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More than 200 New Illinois Laws in 2012

Springfield, Ill. – One of the new Illinois laws going into effect in the New Year requires that adults wear seat belts while riding in the back seat of a vehicle.

Under the law, people 18 and younger also must wear a seat belt while riding in a taxi for school-related purposes.

Police will be permitted to pull over a car if they see someone violating the law. Passengers caught without a seatbelt will receive a $25 fine.

Supporters call the measure common-sense safety legislation, while opponents criticized it as government intrusion in people’s personal lives.

In Illinois, 38 backseat passengers not wearing seatbelts died in 2009, representing a steady decline in those fatalities since 2005.

More than 200 new laws take effect in Illinois starting Jan. 1. Under some of the new laws:

  • Synthetic marijuana, sold in convenience stores and gas stations under names such as “K2″ and “Head Trip,” will be outlawed. The law makes possession or sale of the products a felony with penalties ranging from 1 to 60 years.
  • People convicted of first-degree murder must be added to a new first-degree murder database, similar to the sex offender registry, when they’re released from prison or any other facility. The public database would include names, addresses, employment places, schools attended and photos for offenders for up to 10 years after release from prison.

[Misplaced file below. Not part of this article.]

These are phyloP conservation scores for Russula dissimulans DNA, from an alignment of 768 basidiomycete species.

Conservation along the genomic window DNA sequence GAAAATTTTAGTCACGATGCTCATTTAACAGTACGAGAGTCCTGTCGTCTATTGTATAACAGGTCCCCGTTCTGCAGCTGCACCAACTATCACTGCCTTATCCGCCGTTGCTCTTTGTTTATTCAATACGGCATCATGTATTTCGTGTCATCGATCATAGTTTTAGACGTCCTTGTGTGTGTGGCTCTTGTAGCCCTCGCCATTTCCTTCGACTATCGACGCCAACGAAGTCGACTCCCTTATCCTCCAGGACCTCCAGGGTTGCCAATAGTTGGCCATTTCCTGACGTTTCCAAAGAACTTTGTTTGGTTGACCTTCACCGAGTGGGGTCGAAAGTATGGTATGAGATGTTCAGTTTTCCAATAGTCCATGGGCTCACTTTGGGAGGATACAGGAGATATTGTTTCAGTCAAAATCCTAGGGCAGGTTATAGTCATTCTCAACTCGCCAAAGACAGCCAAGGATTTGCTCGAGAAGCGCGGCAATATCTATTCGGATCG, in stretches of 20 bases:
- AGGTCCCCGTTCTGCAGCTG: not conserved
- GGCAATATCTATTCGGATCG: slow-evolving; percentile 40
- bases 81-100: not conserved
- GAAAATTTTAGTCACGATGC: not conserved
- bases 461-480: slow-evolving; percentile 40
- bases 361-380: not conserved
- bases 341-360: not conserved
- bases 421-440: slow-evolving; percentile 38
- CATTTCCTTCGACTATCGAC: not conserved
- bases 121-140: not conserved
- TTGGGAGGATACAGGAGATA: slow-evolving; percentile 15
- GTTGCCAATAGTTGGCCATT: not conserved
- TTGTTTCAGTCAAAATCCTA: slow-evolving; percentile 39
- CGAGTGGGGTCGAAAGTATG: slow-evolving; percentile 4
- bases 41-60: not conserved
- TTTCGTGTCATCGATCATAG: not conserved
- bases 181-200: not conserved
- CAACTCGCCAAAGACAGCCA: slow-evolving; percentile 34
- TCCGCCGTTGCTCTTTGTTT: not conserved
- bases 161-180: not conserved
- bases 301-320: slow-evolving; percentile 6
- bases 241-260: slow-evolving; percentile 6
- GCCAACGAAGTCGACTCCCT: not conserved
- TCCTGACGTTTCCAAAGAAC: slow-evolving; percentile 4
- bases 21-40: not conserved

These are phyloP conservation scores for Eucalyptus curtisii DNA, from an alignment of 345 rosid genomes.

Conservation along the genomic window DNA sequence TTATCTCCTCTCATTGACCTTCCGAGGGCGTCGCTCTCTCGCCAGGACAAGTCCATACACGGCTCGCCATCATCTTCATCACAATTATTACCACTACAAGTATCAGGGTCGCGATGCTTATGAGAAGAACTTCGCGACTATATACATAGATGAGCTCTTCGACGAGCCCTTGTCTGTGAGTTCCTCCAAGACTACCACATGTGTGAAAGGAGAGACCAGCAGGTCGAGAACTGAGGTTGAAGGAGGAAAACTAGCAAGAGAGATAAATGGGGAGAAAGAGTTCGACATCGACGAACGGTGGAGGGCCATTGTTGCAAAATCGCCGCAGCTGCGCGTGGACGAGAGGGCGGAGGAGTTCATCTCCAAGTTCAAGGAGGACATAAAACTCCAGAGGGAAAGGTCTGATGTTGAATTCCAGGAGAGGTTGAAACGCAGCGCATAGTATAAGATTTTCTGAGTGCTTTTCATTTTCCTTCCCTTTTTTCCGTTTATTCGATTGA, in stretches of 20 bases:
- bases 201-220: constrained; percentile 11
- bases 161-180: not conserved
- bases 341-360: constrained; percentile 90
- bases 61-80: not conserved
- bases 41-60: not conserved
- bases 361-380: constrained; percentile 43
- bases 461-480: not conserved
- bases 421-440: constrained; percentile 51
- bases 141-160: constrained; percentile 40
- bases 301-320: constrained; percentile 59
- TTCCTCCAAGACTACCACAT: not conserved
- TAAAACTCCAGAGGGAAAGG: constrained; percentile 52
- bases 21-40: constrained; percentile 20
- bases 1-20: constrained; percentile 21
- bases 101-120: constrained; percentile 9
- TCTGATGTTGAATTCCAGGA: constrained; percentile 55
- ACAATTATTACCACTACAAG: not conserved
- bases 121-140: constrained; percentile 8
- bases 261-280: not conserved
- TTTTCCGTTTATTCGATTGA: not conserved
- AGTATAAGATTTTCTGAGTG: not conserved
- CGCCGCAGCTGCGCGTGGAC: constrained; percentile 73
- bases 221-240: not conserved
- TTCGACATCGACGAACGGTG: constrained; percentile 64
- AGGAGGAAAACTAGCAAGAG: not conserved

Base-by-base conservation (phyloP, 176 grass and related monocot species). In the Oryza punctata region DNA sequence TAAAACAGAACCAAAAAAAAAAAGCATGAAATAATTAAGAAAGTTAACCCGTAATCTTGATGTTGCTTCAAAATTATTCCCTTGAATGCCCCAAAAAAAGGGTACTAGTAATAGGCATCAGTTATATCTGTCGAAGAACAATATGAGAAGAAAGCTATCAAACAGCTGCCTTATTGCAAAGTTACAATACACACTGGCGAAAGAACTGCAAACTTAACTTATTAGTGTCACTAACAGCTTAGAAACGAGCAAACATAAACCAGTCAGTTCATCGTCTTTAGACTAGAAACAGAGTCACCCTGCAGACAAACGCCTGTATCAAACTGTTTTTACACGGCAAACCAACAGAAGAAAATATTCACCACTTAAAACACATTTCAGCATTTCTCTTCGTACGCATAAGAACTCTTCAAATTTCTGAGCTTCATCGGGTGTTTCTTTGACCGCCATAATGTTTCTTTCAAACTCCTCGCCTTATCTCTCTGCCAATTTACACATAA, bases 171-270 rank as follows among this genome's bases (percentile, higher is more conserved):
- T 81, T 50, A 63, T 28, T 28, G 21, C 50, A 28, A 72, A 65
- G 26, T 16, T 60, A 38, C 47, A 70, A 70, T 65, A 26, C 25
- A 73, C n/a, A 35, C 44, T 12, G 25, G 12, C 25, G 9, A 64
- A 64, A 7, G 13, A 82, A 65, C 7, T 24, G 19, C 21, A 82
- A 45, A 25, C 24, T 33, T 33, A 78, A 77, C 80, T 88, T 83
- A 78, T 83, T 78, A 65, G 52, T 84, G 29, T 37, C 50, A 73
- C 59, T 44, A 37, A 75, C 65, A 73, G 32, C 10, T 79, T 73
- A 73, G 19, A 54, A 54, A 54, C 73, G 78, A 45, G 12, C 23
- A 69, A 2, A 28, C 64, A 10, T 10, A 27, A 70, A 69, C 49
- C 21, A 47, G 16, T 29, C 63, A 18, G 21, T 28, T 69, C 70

• Convicted sex offenders who are employed at or attend a college or university must register with campus public safety.
  • School boards can suspend or expel a student who makes an explicit threat on a website against another student or any school employees or personnel.
  • People with an order of protection issued against them must surrender their Firearm Owners Identification Card until the order is lifted. Anyone convicted of domestic battery is ineligible to obtain or keep an FOID card.
  • Motorcyclists stopped at a red light may proceed through the light if it fails to change to green after a reasonable length of time.
  • Animal-control facilities scanning a lost pet for a microchip also must look for other common forms of identification, including tattoos and ID tags.
  • Antique vehicle owners have unrestricted use of highways from April 1 through Oct. 31 if they obtain an expanded-use registration.

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